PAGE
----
comes to the rescue.
The crucial line of the song (if not the entire album) provocatively
announces, "Under the love is the stronger emotion. " What does Joel
consider the underpinning of love? "The things that sustain love when
you question love, when love alone isn't enough," he replies. "The basic
inner something which I refer to as soul, the inner core: what you call
on when the - - - really comes down. Soul is what each person has
within before there is love, or even after there is love. "
On this introspective, personal record, besides venting his spleen
and opening his heart, Joel allows himself a long-denied indulgence: to
sing the blues, on "A Minor Variation," a song he compares stylistically
to the Memphis soul sound of Otis Redding and Wilson Pickett.
"Who the hell am I to complain? I'm supposed to have this phenomenal
life. But I had the blues, and it felt good to actually say, `Some days
I have to give right in to the blues. '
"I was suicidal when I was 21. I checked myself into an observation
ward; it was a great experience for me, because I saw people who had
really incredible problems. When I got out of there I never looked back.
I said I will never feel sorry for myself for another two seconds. This
time, I happened to go, OK, I do have the blues, and I went on with
The year it took to write and record "River of Dreams" began last
summer, in a Southampton church where Joel had installed a temporary
studio to cut two Elvis Presley tunes for the "Honeymoon in Vegas"
soundtrack. When he needed to relocate, "I looked around in my neck of
the woods - out in the East End [of Long Island] - and I went over
to Shelter Island. In a boatyard, I found a lobster shed, where they
used to store lobster traps, which was big enough and secluded enough.
That became the Shelter Island studio.
"I was producing; we recorded half a dozen or more songs. My idea of
production is non-production. I don't do any more than three takes when
we're recording, 'cause I still wanna like the thing. "
Joel ultimately decided there was a "lot more that could be done"
with the songs he had recorded. Enter producer-guitarist Danny
Kortchmar, a New York-born veteran known for his Southern California
work with James Taylor, Don Henley, Stevie Nicks and many others. Joel
played Kortchmar the tapes from Shelter Island. "He listened to it and
had some very, very strong ideas. " The two decided to re-record the
One of Kortchmar's ideas was to get Leslie West, the Mountain
guitarist whose first band, Long Island's own Vagrants, had a big local
influence on Billy Joel's late-'60s outfit, the Hassles. Ironically,
"Shades of Grey," the track which actually invokes West's signature
American Cream sound, features guitarist Tommy Byrnes firing up the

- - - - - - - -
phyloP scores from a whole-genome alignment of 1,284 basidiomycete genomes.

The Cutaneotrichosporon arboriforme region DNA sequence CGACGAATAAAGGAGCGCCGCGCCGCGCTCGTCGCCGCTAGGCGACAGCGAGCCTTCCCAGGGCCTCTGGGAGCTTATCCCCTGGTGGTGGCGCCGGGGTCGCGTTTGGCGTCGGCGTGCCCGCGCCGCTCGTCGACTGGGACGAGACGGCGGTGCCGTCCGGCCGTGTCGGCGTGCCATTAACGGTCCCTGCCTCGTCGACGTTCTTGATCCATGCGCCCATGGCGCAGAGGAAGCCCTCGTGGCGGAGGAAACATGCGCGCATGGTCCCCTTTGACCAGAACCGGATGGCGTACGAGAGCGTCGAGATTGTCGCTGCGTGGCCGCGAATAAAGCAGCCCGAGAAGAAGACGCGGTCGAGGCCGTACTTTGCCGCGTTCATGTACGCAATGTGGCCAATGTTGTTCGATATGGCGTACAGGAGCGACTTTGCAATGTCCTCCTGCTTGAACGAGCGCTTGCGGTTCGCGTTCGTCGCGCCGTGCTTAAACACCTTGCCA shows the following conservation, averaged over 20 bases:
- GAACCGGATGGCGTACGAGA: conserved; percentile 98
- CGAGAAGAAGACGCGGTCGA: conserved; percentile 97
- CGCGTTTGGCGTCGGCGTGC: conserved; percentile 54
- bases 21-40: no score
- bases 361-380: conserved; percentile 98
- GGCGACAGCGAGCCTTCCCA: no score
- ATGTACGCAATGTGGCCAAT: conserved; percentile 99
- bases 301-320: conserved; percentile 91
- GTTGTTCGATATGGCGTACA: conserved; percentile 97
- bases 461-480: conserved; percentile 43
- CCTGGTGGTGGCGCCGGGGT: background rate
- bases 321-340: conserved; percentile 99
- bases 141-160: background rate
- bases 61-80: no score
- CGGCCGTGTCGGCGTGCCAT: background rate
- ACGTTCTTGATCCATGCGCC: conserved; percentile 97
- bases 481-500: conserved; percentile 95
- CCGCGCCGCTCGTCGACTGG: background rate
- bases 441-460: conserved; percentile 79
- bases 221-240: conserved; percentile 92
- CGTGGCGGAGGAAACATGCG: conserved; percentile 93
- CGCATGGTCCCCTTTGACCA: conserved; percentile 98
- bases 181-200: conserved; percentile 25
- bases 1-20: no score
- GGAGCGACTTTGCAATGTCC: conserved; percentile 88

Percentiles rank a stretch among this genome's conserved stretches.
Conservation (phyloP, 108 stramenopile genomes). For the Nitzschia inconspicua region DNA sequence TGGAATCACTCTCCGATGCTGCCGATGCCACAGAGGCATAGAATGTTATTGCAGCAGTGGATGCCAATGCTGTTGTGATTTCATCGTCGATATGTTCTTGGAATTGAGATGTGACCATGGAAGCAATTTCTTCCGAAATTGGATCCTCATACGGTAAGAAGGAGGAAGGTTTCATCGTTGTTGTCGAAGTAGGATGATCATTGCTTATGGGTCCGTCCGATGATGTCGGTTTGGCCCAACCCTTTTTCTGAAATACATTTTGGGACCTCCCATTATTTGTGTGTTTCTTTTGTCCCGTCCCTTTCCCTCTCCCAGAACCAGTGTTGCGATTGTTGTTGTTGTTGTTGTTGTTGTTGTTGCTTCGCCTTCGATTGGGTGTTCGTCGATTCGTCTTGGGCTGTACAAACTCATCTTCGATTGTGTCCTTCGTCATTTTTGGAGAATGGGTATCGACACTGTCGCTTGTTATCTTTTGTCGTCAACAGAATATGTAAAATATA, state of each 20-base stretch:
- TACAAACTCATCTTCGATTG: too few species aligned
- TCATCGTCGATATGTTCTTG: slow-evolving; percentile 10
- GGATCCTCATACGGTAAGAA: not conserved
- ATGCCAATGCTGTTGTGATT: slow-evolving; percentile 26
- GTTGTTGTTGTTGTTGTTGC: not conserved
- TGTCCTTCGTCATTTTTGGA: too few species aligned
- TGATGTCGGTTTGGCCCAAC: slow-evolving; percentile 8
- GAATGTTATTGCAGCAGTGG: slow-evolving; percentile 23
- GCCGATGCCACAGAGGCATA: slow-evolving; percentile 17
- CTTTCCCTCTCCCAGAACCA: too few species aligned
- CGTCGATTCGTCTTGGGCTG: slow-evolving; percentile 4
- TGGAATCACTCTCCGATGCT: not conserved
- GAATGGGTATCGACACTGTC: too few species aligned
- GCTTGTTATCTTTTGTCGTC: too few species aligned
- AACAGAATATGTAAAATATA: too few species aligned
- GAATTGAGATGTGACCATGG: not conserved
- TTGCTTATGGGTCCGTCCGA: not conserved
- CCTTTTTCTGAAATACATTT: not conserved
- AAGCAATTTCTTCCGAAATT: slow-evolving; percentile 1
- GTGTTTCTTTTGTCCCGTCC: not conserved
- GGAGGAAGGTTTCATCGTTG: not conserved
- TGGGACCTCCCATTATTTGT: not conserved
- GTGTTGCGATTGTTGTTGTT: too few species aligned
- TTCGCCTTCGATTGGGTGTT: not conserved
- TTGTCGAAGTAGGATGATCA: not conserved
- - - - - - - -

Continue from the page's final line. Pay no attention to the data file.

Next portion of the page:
fuzzbox. "Cream would write songs about so many fantastic colors, use
these bizarre colorful images," notes Joel. "I was talking about exactly
the opposite: shades of gray. I thought this was a terrific chance to
use the Cream arrangement as irony. "
"River of Dreams" was more or less created in the sequence it
appears. "Each song got written in reaction to the song which came
before it, and recorded likewise. Once I've gotten to a certain point,
[an album] becomes its own entity, and I work towards the resolution,
which is why I don't write that many more songs than are on the album.
"Some artists write twenty, thirty songs and pick the best ones.
What you hear is what I've written. [Although] there was a song, "You
Picked a Real Bad Time," which didn't end up on the album but may end up on a B-side. " And, he admits, there was one total reject.
Joel describes the discarded number as "a dog. It was an art song
called `The Winter Crossing' which I took out back and shot. It was
really pretentious and stupid. " He played the doomed tune once for Danny Kortchmar and engineer Niko Bolas. "I'm watching Danny and Niko behind the console. I see their entire faces, and as the song goes along I see less of their faces. Now I only see up to their noses. Then, as I'm further into the song, I just see eyes -- very wide, open eyes. And I
realize, as I'm singing it, that this really is a piece of - - - . And I stopped and I said, OK. I'm sorry. And that was it. "
With the album likely to follow its title track, already No. 28 in
Billboard, up the charts, Joel is rehearsing for a tour to begin Sept.
10 in Portland, Maine. The New York dates, he says, will be in October
at Madison Square Garden. (Word has it he will do six nights between
Oct. 2 and 12. ) But he firmly denies rumors of a Central Park show.
In addition, Billy Joel's work may finally reach another part of
Manhattan. "I talked with Pete Townshend in Cleveland; we went for the
Rock and Roll Hall of Fame hodgepodge thing. I have a great deal of
respect for Townshend. He said, `Billy, you've got to write a Broadway
musical. ' He was insisting that I do this. He said, `You're probably the
guy best suited to do this in this day and age, to bring pop and the
rock and roll sensibility into the musical theater. "
"I had been approached by other people about doing a Broadway
musical, but when Pete Townshend told me that, it was the first time I
really seriously have considered that I am going to do that. I intend to
do it. "
For Billy the Man, at 44, the curtain also rises.